“Arguably in many, many cases, someone with an underlying condition would be equated to someone who has a disability — and because of that, they are entitled to ask their employer for a reasonable accommodation for their disability as it relates to the pandemic,” Langston said. Possible accommodations might be telework or social-distancing measures in the workplace, she said.

Langston has also heard from workers with mental-health disabilities like anxiety, which the pandemic — along with the prospect of going to work around other people — has exacerbated. “That’s another reason for which you could request a reasonable accommodation,” she said. “It’s a reality for a lot of people.”

An employer can’t issue a broad policy that says all employees who fall into a certain category, such as being pregnant or older than 65, must stay home because they may be at high risk, Wieselthier said — even if such an action is well-intentioned. “We’re never having blanket policies that say, ‘All employees with disability X automatically get accommodation Y,’” she said. “Everything has to be looked at on an individual basis.”

As for workers without disabilities who live with someone who is at elevated risk for severe COVID-19 illness, the ADA doesn’t mandate that employers provide them with accommodations based on their family member’s underlying condition, though they’re free to provide that flexibility if they like. “Although the ADA prohibits discrimination based on association with an individual with a disability, that protection is limited to disparate treatment or harassment,” the EEOC says .

If you have COVID-19, are experiencing long-term symptoms from the disease, or have a preexisting condition that has you uneasy about returning to work, here’s what you need to know about your rights:

There are state and federal protections, including the Families First Coronavirus Response Act (FFCRA) , that entitle you to sick leave if you are eligible, Langston said. “Regardless of whether your COVID rises to the level of disability, you do have that leave as long as you qualify under the FFCRA,” she said. You may also have rights under the Family and Medical Leave Act (FMLA) .

If you’ve already used up all your time and don’t qualify for the FMLA or FFCRA, you can request leave or extended leave as a disability accommodation under the ADA, Langston said.

The ADA requires that employers provide “reasonable accommodations” to workers with disabilities, provided they wouldn’t result in “undue hardship” such as significant expense or difficulty. A reasonable accommodation, the EEOC says, “is any change in the work environment (or in the way things are usually done) to help a person with a disability apply for a job, perform the duties of a job, or enjoy the benefits and privileges of employment.”

Langston recommended consulting JAN for more COVID-19-specific information; possible accommodations could include telecommuting, additional personal protective equipment, a modified work environment to facilitate social distancing or temporary work reassignment, she said.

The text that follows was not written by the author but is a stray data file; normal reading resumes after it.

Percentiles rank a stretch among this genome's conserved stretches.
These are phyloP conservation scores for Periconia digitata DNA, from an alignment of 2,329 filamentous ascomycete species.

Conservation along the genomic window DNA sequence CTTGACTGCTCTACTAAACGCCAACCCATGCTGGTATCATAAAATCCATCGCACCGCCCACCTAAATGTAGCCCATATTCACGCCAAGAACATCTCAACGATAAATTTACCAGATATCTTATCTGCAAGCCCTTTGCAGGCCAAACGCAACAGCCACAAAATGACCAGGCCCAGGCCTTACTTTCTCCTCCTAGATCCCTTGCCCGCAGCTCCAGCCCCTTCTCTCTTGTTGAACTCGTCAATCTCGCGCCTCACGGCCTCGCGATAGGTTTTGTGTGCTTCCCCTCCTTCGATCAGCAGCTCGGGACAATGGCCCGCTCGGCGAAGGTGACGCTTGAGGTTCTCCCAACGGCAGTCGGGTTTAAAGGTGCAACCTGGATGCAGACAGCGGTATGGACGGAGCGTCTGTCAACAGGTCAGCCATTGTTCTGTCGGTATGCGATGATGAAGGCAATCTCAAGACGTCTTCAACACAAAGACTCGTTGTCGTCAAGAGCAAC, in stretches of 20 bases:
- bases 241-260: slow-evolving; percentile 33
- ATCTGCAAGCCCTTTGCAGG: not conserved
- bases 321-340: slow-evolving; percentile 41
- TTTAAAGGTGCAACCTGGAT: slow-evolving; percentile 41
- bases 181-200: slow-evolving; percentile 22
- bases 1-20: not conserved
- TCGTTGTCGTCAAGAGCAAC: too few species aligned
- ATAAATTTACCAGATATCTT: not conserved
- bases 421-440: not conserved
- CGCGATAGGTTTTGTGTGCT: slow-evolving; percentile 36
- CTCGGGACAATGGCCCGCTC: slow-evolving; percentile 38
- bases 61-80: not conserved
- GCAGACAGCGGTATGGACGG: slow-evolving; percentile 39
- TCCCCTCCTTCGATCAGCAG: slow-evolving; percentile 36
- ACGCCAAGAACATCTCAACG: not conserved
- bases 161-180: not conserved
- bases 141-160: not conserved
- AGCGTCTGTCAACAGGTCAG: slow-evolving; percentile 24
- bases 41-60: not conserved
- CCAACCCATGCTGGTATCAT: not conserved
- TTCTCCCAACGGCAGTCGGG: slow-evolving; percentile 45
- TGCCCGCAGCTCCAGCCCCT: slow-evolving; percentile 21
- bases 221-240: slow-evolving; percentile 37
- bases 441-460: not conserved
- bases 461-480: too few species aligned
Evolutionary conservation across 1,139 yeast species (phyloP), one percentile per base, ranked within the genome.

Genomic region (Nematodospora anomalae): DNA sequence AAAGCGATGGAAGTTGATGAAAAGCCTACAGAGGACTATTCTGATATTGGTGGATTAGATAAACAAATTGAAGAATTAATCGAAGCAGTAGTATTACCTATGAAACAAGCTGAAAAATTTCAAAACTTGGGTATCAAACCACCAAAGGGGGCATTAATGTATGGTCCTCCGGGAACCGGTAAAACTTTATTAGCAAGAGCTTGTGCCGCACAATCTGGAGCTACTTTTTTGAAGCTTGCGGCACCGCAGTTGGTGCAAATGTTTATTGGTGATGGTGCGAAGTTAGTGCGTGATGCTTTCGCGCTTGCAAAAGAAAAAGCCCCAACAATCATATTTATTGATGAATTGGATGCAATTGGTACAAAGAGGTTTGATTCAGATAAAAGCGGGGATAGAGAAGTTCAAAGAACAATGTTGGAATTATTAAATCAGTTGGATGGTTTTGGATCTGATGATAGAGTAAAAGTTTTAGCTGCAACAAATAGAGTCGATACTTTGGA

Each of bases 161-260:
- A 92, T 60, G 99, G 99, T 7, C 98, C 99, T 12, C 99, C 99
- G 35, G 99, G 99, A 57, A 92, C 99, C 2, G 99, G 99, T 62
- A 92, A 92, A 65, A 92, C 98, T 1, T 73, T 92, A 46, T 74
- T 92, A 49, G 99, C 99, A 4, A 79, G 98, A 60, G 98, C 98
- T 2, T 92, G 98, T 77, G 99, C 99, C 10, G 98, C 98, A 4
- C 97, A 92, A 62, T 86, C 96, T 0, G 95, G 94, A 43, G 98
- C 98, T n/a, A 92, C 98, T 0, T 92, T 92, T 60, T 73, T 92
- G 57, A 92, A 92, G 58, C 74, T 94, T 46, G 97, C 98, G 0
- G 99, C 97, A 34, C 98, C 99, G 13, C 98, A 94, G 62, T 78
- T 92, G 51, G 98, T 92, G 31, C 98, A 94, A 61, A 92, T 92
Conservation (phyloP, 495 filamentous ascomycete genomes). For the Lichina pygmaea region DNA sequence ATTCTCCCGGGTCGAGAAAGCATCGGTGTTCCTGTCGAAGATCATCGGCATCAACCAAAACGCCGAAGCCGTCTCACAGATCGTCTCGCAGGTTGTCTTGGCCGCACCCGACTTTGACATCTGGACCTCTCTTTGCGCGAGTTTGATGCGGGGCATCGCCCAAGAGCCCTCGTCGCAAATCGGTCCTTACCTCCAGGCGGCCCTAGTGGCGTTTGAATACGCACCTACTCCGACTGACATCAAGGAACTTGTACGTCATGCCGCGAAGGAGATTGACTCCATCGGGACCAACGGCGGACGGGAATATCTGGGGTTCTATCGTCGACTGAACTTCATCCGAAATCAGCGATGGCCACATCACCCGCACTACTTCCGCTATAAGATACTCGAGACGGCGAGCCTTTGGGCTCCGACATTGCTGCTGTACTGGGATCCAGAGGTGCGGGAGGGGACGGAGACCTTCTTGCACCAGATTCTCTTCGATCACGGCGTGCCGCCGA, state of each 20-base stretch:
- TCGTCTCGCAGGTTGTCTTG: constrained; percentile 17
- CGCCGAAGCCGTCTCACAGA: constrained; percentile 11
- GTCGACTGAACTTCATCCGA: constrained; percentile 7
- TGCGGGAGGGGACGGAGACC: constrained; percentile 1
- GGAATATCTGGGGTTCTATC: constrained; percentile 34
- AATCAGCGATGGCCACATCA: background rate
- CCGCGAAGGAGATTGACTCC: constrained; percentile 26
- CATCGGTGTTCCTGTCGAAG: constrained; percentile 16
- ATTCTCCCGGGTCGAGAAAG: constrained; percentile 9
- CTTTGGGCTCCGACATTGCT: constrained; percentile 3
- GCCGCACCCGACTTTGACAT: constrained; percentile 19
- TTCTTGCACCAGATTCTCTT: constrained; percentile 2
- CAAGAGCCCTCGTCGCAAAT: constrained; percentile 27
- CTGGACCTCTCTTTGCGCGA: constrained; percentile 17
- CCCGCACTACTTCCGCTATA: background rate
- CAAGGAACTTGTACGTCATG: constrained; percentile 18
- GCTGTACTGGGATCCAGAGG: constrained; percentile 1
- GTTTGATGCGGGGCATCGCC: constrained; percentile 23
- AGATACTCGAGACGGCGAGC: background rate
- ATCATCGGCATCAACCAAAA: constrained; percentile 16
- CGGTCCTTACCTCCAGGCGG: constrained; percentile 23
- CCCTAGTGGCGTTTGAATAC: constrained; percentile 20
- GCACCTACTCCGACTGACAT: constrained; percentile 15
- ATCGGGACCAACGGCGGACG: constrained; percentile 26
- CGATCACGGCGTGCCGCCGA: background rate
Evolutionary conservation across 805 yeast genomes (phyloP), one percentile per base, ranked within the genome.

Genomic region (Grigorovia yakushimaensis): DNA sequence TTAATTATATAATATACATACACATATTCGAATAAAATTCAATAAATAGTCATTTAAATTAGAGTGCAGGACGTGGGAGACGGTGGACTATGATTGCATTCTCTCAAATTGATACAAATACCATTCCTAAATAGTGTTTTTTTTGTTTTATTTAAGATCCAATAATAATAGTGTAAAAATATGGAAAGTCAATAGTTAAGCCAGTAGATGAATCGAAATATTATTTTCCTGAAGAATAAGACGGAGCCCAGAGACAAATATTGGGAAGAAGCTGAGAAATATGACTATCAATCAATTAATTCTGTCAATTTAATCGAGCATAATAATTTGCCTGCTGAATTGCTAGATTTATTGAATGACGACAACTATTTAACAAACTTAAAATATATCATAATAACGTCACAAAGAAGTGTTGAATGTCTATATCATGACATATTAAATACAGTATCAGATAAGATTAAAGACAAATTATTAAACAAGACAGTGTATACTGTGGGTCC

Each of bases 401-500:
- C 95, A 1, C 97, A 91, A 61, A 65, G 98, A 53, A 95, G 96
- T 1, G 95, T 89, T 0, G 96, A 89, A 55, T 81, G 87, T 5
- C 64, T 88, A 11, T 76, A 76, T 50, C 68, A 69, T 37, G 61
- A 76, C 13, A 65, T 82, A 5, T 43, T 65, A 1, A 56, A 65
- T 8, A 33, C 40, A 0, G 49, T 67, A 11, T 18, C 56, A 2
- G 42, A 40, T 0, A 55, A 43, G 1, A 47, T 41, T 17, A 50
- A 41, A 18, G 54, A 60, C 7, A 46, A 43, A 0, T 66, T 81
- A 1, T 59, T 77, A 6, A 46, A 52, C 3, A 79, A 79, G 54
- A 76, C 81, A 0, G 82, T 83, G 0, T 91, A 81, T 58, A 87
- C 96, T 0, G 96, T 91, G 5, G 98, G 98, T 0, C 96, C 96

Once you figure out what you might need, ask your employer, supervisor or human-resources representative for the accommodation, Langston said; while these requests don’t need to be in writing , she advises following up in writing to put yours on the record. To support your request, an employer is allowed to ask for medical documentation that establishes you have a covered disability, describes the major life activities your disability limits, and describes the accommodation that would help, if you know what that is.

At that point, your employer should engage you in the so-called interactive process to work toward figuring out accommodations. While they’re not required to do so, employers “should strongly consider” accepting alternative forms of medical documentation given the pandemic’s limitations on in-person doctor visits, Langston said.

Edgar Ndjatou, the executive director of the nonprofit employee-rights organization Workplace Fairness, said it’s best to be as transparent as possible with your employer so that you can get the assistance you need. That doesn’t mean you have to offer up your entire medical file with unrelated information, he said — but it can help to be forthcoming about the changes in your lifestyle. “It serves no purpose to not be as descriptive as possible about what’s going on,” he said.

And when it comes to requesting an accommodation for a disability, COVID-19-related or otherwise, it’s important to keep the conversation going with your employer, Langston said. “If the employee ends the conversation or doesn’t respond, then the employer can also have a defense there for not accommodating, because the employee didn’t continue the conversation,” she said.

Advocate for yourself as much as you can, Ndjatou added. “Don’t be caught flat-footed — learn as much as you can about the virus, what conditions you’re going through, what the long-term effects could be,” he said. 

After all, he said, “you need to know this stuff so you can make decisions about the ability to earn income.”

“Maybe you’ll decide that, ‘I need to change careers, because I need to be in a career that will allow me to work from home or has more flexibility,’” he said. While employers are obligated by law to provide reasonable accommodations absent undue hardship, he added, “it’s also good for employees to be prepared for all possible scenarios.”